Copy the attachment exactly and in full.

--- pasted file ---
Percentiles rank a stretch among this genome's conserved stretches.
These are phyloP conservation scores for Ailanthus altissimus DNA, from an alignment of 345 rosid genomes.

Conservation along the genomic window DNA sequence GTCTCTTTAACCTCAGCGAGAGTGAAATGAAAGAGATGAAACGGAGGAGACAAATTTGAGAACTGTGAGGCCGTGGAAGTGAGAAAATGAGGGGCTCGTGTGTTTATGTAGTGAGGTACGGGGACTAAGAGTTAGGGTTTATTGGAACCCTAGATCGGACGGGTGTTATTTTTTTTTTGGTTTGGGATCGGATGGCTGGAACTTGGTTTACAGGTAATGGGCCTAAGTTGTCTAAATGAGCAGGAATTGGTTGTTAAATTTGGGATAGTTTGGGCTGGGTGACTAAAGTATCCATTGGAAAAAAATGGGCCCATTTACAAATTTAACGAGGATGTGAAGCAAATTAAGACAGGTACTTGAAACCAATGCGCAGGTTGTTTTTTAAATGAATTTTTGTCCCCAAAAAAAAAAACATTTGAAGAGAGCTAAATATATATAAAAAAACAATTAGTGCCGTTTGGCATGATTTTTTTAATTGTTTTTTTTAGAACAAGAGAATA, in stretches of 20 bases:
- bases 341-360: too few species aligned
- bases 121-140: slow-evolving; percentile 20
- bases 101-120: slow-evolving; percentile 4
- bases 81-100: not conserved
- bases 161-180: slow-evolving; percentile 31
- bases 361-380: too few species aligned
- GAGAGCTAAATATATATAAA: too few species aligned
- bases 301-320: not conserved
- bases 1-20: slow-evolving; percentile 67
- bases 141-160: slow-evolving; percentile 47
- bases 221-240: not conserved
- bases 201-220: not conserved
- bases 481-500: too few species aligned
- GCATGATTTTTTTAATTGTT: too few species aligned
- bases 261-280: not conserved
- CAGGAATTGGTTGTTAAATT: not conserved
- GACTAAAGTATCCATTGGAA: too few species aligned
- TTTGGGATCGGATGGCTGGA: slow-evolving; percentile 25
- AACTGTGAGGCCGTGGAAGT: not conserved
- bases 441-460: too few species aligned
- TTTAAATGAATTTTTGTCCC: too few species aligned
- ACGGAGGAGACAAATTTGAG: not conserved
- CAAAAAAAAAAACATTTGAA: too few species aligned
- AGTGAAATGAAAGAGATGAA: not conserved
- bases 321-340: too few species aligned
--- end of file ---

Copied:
Percentiles rank a stretch among this genome's conserved stretches.
These are phyloP conservation scores for Ailanthus altissimus DNA, from an alignment of 345 rosid genomes.

Conservation along the genomic window DNA sequence GTCTCTTTAACCTCAGCGAGAGTGAAATGAAAGAGATGAAACGGAGGAGACAAATTTGAGAACTGTGAGGCCGTGGAAGTGAGAAAATGAGGGGCTCGTGTGTTTATGTAGTGAGGTACGGGGACTAAGAGTTAGGGTTTATTGGAACCCTAGATCGGACGGGTGTTATTTTTTTTTTGGTTTGGGATCGGATGGCTGGAACTTGGTTTACAGGTAATGGGCCTAAGTTGTCTAAATGAGCAGGAATTGGTTGTTAAATTTGGGATAGTTTGGGCTGGGTGACTAAAGTATCCATTGGAAAAAAATGGGCCCATTTACAAATTTAACGAGGATGTGAAGCAAATTAAGACAGGTACTTGAAACCAATGCGCAGGTTGTTTTTTAAATGAATTTTTGTCCCCAAAAAAAAAAACATTTGAAGAGAGCTAAATATATATAAAAAAACAATTAGTGCCGTTTGGCATGATTTTTTTAATTGTTTTTTTTAGAACAAGAGAATA, in stretches of 20 bases:
- bases 341-360: too few species aligned
- bases 121-140: slow-evolving; percentile 20
- bases 101-120: slow-evolving; percentile 4
- bases 81-100: not conserved
- bases 161-180: slow-evolving; percentile 31
- bases 361-380: too few species aligned
- GAGAGCTAAATATATATAAA: too few species aligned
- bases 301-320: not conserved
- bases 1-20: slow-evolving; percentile 67
- bases 141-160: slow-evolving; percentile 47
- bases 221-240: not conserved
- bases 201-220: not conserved
- bases 481-500: too few species aligned
- GCATGATTTTTTTAATTGTT: too few species aligned
- bases 261-280: not conserved
- CAGGAATTGGTTGTTAAATT: not conserved
- GACTAAAGTATCCATTGGAA: too few species aligned
- TTTGGGATCGGATGGCTGGA: slow-evolving; percentile 25
- AACTGTGAGGCCGTGGAAGT: not conserved
- bases 441-460: too few species aligned
- TTTAAATGAATTTTTGTCCC: too few species aligned
- ACGGAGGAGACAAATTTGAG: not conserved
- CAAAAAAAAAAACATTTGAA: too few species aligned
- AGTGAAATGAAAGAGATGAA: not conserved
- bases 321-340: too few species aligned